Last week, Garance Franke-Ruta had a succinct and valuable piece in The Atlantic, “How (Not) to Pitch.”
It’s exactly what it sounds like, and as a senior editor at the publication, Garance has great gems to share with freelance writers. She talks about overseas assignments, stories versus topics, contact information, following up, and more. Here’s an abridged version:
1. Contact an editor before you go overseas so you can pitch from the scene.
2. Don’t write to ask if you can pitch–just write with a pitch or ask to be put in touch with the appropriate editor.
3. Pitch stories, not topics.
4. Send your pitch in the body of an email, not as an attachment, for faster reading.
5. Be careful of using texts or direct messages to send pitches to editors, unless you know them very well.
6. Editors like to work with a query rather than a pre-written story, so work with them on developing your idea.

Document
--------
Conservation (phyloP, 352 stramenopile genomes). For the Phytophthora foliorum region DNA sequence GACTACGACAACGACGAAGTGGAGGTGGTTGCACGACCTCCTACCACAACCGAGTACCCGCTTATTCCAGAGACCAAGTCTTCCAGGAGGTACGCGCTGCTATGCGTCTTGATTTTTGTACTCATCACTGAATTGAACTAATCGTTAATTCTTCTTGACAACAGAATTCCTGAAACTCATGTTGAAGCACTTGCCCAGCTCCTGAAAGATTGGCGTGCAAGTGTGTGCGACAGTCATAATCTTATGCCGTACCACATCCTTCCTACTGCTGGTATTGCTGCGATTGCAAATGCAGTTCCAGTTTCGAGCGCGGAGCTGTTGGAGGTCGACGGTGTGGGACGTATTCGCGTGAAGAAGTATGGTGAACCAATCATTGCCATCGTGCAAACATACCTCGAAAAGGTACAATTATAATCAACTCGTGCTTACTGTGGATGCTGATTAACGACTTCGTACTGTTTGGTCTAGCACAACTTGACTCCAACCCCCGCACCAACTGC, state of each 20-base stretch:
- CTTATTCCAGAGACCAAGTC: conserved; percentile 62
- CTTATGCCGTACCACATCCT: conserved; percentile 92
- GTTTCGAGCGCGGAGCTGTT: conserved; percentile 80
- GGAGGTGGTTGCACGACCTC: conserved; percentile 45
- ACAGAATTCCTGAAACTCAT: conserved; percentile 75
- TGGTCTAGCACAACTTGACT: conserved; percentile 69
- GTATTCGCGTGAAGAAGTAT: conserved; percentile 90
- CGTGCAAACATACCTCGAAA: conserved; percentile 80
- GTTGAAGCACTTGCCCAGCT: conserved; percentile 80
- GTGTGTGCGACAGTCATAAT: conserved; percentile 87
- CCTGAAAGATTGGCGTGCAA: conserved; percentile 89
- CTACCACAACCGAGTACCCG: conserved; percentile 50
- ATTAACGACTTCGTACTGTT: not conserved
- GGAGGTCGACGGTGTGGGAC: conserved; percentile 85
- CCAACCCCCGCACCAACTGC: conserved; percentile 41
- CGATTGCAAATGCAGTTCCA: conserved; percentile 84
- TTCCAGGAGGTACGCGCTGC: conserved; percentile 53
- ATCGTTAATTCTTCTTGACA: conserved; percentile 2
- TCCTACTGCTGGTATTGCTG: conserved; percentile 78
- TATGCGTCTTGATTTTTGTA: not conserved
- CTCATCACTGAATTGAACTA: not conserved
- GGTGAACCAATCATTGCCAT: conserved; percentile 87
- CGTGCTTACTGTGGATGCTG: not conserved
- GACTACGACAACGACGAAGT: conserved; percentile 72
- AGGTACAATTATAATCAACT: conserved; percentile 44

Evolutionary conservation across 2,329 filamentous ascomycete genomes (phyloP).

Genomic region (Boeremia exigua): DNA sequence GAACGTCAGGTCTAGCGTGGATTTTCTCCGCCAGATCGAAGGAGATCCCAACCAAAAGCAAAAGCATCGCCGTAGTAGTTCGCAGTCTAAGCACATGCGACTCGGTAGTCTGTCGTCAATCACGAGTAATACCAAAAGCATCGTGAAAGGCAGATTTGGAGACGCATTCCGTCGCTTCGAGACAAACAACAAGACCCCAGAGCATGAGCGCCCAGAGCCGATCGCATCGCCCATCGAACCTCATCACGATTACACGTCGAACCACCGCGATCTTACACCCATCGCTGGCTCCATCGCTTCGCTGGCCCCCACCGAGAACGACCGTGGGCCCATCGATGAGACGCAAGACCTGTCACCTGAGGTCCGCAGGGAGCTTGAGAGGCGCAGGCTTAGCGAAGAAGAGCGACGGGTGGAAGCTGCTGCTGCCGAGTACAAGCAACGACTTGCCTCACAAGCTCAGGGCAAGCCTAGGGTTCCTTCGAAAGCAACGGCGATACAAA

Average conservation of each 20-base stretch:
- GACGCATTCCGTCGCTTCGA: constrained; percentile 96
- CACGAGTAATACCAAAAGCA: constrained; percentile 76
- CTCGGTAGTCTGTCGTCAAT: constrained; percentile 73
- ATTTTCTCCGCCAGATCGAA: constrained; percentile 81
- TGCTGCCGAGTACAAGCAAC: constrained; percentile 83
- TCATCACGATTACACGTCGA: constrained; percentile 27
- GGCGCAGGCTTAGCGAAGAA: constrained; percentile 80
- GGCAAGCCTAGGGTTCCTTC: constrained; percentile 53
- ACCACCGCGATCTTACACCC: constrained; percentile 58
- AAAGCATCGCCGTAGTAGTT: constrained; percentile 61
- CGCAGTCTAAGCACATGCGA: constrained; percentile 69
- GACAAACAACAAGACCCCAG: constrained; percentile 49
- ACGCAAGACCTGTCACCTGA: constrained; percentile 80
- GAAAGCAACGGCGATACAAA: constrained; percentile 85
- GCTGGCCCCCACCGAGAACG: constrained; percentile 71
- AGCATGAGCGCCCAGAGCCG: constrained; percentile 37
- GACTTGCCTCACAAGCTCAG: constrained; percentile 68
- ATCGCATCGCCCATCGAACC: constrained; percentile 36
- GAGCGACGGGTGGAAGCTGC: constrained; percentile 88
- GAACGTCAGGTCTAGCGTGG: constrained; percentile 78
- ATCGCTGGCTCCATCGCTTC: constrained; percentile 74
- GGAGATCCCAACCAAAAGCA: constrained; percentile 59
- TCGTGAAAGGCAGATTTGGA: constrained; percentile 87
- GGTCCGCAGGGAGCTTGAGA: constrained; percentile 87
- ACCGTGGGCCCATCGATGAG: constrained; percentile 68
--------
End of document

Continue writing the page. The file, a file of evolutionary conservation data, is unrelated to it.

7. If you do send a fully written story, make sure it’s not a rough draft.
8. Fact check!
9. Don’t forget to include your phone number in the pitch email.
10. It’s okay to send a follow-up email in a couple days if you don’t hear back about a pitch.
11. Ask for a response within a set period if the story is time sensitive.
12. If sending your pitch to multiple outlets, let all of the editors know.
13. Rejections aren’t personal.
14. Include one sentence to one graf about yourself if the editor doesn’t know you.
15. If you want something long, like a book excerpt, considered, send it with the original pitch or have it ready to go in case the editor wants to read it immediately.
16. Lock down your primary source before sending in the pitch.
17. Find out what the publication/editor’s policy is regarding cross-posting to a personal blog.
The full story is here.